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Judge Reverses Convictions Of No More Deaths Volunteers

Above Photo: Ssalonso/Flickr
Judge Rejects ‘Profoundly Disturbing’ Logic That Criminalizes Empathy

TUCSON, AZ – On January 31st, United States District Judge Rosemary Márquez reversed the convictions of four No More Deaths volunteers. The volunteers were convicted in January 2019 of multiple misdemeanor charges stemming from their humanitarian aid work on the Cabeza Prieta National Wildlife Refuge (CPNWR) during the summer of 2017 in an area known as the “trail of death.”

The Cabeza Prieta National Wildlife Refuge covers over 803,000 acres of remote desert with no natural water sources and very few publicly accessible roads, making it one of the deadliest migration corridors along the border. In 2017, the year the volunteers were charged, 32 sets of human remains were found on the refuge.

The four volunteers were convicted after a bench trial in January, 2019, issued fines and placed on probation. The decision was appealed shortly after. The reversal was based on an examination of the Religious Freedom Restoration Act (RFRA), one of many defenses the volunteers’ lawyers presented. In the order, Judge Marquez wrote: “Accordingly, the Court finds that application of the regulations against Defendants violates RFRA, and the Court will reverse Defendants’ convictions.”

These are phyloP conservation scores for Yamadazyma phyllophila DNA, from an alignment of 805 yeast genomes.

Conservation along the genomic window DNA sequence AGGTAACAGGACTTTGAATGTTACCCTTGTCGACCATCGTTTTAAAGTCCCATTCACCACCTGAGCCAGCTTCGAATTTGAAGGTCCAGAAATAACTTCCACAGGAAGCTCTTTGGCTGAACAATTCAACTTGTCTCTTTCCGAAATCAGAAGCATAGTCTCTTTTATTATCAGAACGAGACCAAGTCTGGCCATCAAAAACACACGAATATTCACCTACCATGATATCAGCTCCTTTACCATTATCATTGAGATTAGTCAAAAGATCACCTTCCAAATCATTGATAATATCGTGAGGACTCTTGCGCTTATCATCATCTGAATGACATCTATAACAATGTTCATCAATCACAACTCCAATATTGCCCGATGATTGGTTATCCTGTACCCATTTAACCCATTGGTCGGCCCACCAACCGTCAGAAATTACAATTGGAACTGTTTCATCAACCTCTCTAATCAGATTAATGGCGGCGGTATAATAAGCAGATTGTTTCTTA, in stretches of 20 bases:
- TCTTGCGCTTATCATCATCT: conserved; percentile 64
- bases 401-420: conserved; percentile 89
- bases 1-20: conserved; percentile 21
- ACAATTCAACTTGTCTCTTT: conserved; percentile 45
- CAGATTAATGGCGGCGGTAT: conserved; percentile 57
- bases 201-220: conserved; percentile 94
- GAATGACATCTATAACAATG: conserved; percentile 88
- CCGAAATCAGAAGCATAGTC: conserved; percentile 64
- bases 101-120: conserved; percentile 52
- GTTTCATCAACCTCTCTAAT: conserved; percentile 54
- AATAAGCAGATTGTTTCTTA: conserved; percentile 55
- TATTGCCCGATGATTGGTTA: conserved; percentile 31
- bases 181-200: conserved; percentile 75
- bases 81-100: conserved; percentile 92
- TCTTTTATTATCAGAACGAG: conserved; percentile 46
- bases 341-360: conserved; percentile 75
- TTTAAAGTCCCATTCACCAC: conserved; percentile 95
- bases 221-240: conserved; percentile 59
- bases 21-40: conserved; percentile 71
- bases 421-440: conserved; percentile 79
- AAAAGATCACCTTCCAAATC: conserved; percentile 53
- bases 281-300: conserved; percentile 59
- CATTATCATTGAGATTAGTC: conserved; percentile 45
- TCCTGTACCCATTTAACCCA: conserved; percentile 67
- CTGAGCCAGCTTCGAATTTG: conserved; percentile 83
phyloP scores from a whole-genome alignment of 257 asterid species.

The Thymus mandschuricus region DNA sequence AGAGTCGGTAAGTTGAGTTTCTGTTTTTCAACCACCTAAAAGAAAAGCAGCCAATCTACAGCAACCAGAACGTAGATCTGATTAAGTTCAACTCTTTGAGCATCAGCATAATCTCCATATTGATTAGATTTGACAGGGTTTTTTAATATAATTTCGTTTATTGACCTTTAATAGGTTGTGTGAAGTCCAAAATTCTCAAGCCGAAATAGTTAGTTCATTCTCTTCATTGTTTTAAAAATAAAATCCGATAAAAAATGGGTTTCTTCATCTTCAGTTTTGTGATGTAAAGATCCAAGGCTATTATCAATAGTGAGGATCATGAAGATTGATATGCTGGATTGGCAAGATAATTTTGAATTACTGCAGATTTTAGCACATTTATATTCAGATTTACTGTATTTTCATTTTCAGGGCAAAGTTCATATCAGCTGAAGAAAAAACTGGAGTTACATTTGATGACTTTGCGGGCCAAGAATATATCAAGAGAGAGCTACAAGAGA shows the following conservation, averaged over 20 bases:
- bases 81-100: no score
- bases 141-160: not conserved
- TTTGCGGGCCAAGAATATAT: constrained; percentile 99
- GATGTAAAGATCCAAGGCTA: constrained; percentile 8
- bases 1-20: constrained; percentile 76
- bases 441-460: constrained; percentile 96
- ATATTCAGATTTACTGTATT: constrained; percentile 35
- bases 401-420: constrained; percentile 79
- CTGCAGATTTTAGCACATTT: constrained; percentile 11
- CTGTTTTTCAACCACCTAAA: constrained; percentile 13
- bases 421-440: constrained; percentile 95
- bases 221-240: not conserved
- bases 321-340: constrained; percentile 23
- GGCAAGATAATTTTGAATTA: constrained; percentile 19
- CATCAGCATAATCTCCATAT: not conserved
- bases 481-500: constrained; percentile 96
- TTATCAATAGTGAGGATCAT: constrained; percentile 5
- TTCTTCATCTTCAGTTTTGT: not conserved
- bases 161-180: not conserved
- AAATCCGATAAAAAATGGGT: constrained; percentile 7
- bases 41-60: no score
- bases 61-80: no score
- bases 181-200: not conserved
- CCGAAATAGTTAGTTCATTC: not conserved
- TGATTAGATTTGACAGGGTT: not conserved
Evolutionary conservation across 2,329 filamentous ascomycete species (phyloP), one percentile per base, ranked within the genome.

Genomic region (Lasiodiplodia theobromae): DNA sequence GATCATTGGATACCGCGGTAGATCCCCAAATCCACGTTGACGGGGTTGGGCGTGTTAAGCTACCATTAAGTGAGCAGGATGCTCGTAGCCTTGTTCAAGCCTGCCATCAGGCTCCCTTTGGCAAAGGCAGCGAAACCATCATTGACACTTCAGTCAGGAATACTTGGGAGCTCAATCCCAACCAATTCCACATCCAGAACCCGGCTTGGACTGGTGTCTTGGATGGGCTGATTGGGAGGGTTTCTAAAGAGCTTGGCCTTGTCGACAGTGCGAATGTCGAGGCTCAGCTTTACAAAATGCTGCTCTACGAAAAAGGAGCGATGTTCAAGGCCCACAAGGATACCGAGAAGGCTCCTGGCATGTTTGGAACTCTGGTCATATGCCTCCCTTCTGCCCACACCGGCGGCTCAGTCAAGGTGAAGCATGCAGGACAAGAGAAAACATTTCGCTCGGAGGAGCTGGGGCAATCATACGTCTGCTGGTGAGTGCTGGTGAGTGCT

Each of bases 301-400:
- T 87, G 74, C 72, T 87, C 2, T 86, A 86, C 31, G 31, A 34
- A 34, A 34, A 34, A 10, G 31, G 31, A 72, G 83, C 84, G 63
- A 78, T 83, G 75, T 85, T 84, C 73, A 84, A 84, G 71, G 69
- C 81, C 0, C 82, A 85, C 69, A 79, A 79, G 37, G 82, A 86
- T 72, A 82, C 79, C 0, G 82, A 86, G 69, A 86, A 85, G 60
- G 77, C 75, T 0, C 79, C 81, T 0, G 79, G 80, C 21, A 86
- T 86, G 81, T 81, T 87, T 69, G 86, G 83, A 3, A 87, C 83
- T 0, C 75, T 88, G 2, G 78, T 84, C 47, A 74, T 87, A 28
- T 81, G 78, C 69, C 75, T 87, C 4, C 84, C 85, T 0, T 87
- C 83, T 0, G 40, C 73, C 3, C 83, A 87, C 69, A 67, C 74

One key component of applying the Religious Freedom Restoration Act is to determine whether or not the government has a compelling interest to enforce the law in question.  In her order Judge Márquez noted that “…the Government claims a compelling interest in preventing Defendants from interfering with a border enforcement strategy of deterrence by death. This gruesome logic is profoundly disturbing. It is also speculative and unsupported by evidence.”

“This ruling reaffirms what No More Deaths has always maintained: providing life-saving humanitarian aid is never a crime. The reversal of the convictions is a victory for all people of conscience and righteousness who seek to end the death and suffering in the borderlands.” said volunteer Alicia Dinsmore “People continue to die every day on Cabeza Prieta and we will continue to act on our moral imperative to do this vital work.”

In a separate case, No More Deaths volunteer Dr. Scott Warren faced two misdemeanor charges for similar work, in addition to his high profile felony charges. His lawyers argued a successful RFRA claim for one of the charges, but he was found guilty of another. The conviction was announced by Judge Raner Collins minutes after a jury returned a not guilty verdict for his felony charges in November. He will be sentenced on February 27th. Dr. Warren and his attorneys will decide if they will appeal his conviction after sentencing.

No More Deaths remains committed to protecting the human rights of and advocating for the liberation of all people, regardless of race, religious belief, gender expression, sexual orientation, nationality and documentation status.

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